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Councillor - Town of Blue Mountains

Comments on Eden Oaks Development

My name is Michael Seguin and I speak tonight as President of the Blue Mountain Ratepayers’ Association.

The Blue Mountain Ratepayers’ Association has a number of members in the immediate area and many of our members travelled frequently along Highway 26 through the Craigleith community and the area around Lakeshore Road East, so we can say we are a major stakeholder interested in the safety of its members and the community at large. The area is also heavily travelled by tourists and Lakeshore Road East is accessed by school buses on week days.

In March, 2010, the Town Council adopted a Comprehensive Transportation Strategic Plan prepared by AECOM Canada Ltd., which identified the Lakeshore Road East/West Junction of Fraser Crescent as a key intersection requiring the need for exclusive left turn lanes on the eastbound and westbound approaches. This study cannot be ignored and brushed aside based on any traffic study prepared by an advocate of the proponent.

Based on an average traffic flow of over 10,000 vehicles a day and increasing by almost 2% per year and a posted speed limit of 80 km/h, the study recognized the importance of making these intersection improvements sooner rather than later, in 2013. The construction of a 217 unit development will undoubtedly contribute to this traffic flow and the dangers at this intersection.

The proponent wants to delay these intersection improvements and the costs. MTO originally permitted a delay until 40 units had been completed and now the proponent wants to extend the delay until 55 units have been completed. Based on existing development and absorption, only 50-60 building permits are being issued on a yearly basis. These road improvements could be delayed for 5-10 years based on current absorption and the dangers will just continue to escalate.

MTO has stated in a recent email that they will not increase the 40 unit cap to 55 units – that’s a start but is still unacceptable. It’s important to note that the 40 unit cap was granted before the Town’s Comprehensive Transportation Study. Also, MTO has stated that the left hand turn lanes should also recognize a 100 km/h design speed rather the posted 80 km/h speed – does this not tell us that there is a problem at this intersection.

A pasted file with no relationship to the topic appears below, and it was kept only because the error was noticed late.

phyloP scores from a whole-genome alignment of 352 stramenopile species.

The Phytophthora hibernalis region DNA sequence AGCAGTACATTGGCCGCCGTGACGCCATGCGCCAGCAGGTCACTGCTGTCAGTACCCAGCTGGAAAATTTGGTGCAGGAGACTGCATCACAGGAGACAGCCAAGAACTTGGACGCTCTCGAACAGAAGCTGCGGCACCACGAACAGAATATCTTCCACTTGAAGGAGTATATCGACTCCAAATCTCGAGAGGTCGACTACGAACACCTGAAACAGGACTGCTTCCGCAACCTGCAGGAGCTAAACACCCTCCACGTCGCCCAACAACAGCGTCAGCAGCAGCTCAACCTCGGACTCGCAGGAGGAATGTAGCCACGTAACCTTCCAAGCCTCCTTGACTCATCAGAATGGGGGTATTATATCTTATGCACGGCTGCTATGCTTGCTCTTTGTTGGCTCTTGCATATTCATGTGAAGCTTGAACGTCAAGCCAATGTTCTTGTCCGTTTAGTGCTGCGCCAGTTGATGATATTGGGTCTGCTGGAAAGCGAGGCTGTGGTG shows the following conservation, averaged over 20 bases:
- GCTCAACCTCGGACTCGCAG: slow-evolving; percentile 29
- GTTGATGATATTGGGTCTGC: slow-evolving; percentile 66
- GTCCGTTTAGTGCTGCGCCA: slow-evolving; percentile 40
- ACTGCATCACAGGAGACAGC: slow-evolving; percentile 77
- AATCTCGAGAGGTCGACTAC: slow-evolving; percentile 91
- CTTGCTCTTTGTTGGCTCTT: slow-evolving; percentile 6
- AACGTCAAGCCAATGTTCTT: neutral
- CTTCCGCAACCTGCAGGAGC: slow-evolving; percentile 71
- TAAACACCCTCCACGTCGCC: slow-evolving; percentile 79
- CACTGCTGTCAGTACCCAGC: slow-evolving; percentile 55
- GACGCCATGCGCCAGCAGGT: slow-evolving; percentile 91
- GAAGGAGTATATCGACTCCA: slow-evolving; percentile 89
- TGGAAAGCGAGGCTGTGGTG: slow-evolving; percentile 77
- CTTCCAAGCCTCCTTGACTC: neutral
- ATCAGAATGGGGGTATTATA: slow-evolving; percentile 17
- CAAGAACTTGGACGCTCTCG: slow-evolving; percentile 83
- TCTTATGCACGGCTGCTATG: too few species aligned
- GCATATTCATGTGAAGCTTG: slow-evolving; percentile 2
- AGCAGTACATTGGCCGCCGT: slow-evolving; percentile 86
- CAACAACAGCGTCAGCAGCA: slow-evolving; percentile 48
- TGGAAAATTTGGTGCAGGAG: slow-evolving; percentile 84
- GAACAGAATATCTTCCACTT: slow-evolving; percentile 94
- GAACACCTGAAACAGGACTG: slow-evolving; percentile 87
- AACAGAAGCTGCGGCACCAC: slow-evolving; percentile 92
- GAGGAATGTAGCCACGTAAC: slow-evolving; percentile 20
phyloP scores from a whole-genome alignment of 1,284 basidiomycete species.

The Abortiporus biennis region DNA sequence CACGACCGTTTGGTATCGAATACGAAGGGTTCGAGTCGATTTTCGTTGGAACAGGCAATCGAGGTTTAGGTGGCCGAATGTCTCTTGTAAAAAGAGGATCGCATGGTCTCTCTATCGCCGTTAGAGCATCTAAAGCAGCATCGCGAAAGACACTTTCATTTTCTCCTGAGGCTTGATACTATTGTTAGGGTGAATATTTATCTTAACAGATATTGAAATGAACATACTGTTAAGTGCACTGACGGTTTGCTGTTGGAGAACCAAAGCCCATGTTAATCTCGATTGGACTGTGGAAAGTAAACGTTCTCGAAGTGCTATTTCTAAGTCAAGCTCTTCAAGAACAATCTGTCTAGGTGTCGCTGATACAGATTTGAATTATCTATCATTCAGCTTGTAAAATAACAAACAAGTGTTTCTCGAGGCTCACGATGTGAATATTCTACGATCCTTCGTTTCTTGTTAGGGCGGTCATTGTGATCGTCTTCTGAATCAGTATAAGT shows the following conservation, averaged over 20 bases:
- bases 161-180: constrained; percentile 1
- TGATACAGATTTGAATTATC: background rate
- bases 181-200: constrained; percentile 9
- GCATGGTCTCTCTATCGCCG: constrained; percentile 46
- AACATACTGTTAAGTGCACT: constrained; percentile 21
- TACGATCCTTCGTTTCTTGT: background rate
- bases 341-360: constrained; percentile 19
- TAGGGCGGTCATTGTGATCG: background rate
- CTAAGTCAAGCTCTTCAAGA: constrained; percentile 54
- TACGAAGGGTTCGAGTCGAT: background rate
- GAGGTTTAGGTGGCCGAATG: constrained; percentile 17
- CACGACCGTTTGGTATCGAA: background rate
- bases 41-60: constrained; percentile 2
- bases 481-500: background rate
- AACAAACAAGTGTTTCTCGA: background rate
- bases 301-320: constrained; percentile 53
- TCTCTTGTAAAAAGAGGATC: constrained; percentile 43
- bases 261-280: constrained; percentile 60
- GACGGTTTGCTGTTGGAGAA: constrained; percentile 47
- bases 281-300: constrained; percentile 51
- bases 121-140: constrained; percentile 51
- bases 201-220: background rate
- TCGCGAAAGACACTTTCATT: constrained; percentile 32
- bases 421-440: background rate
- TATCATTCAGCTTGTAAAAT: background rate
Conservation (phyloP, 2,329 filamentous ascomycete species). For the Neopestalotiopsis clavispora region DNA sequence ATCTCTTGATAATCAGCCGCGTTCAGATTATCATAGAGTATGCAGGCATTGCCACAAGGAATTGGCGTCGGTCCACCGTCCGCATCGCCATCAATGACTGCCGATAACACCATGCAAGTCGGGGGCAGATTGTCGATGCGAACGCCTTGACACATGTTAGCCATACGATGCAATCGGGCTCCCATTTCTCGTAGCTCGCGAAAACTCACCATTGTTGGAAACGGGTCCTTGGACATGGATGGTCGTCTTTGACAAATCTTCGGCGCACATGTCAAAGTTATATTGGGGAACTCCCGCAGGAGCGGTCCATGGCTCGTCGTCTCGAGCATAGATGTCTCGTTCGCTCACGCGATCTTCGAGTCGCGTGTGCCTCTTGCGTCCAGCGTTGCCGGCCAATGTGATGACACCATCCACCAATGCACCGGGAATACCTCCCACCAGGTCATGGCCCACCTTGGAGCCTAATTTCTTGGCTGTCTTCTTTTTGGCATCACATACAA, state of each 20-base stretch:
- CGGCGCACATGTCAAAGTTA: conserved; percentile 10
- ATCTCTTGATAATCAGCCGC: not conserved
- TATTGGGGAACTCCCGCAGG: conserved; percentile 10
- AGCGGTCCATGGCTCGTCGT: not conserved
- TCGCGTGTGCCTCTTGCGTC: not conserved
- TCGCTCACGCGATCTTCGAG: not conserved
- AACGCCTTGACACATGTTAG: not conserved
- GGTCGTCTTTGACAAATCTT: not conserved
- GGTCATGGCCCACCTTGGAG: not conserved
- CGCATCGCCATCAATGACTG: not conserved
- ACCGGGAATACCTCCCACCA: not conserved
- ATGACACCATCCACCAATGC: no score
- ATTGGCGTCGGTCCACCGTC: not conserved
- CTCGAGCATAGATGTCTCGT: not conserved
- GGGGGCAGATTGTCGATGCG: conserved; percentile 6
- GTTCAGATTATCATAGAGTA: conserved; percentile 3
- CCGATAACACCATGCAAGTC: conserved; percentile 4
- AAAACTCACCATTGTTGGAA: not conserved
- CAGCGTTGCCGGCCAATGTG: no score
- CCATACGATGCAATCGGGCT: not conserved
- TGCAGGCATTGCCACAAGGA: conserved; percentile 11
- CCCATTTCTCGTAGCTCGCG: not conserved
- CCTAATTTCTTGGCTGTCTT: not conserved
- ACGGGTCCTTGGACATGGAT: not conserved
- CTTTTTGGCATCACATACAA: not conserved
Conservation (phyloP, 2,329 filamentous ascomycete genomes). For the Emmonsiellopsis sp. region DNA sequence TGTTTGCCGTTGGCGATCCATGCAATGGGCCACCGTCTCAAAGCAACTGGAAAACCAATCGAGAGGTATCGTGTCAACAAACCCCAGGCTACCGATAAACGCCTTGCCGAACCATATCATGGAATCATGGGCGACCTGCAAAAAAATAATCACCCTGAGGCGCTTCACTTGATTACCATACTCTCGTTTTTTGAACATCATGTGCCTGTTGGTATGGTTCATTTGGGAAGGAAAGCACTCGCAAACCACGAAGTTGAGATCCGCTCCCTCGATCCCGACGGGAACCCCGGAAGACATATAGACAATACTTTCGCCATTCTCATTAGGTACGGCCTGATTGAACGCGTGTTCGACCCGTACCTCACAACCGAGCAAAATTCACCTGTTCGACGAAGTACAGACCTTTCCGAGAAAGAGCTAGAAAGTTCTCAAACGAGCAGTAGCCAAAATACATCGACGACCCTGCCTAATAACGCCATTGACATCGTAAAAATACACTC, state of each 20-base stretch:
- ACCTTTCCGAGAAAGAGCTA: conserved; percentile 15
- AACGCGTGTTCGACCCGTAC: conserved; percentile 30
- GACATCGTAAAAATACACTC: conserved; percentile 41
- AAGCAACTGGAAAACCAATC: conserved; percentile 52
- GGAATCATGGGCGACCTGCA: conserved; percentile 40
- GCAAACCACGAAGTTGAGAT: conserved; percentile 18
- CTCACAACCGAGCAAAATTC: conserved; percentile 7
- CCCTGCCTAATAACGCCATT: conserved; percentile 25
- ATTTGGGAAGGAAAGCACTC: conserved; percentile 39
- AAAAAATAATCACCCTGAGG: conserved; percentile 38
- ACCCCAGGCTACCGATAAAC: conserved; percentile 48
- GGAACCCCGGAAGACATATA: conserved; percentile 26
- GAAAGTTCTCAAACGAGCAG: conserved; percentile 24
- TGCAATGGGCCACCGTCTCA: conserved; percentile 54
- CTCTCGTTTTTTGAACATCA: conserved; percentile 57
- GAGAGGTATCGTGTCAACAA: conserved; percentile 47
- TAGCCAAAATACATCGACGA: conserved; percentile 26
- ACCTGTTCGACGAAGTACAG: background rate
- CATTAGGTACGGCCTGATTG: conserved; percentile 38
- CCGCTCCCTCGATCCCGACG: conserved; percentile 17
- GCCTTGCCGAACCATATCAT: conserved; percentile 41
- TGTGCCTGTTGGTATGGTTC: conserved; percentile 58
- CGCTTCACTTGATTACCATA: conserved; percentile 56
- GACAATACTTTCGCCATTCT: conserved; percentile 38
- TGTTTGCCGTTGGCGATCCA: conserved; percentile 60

The OPP reported prior to the September long weekend that 232 people had died on roads and highways as of August 27, 2012 compared to 195 during the same period of 2011 – almost a 19% increase. If we do nothing to make our roads safer or be more proactive, then we risk more road fatalities which would affect the desire to live here and the desire to travel here.

Putting off construction of turning lanes, identified as being necessary in 2013, another 5-10 years is not considered being proactive or responsible – The Transportation Plan is telling us that any delay beyond 2013 could jeopardize the lives and safety of our members and the travelling public.

Notwithstanding MTO’s comments to permit a cap of 40 units and any Traffic Study the proponent may offer to support a delay, the Town should not proceed with approval until the proponent agrees to pay the costs for the necessary turning lane improvements in 2013. The BMRA supports this position. The Town should be considering safety before profits. If the proponents believe in their development as a viable and profitable one, and if they believe in the safety of their own future residents and the community at large, then they will agree to the necessary intersection improvements in 2013 and not sometime in the unknown future.

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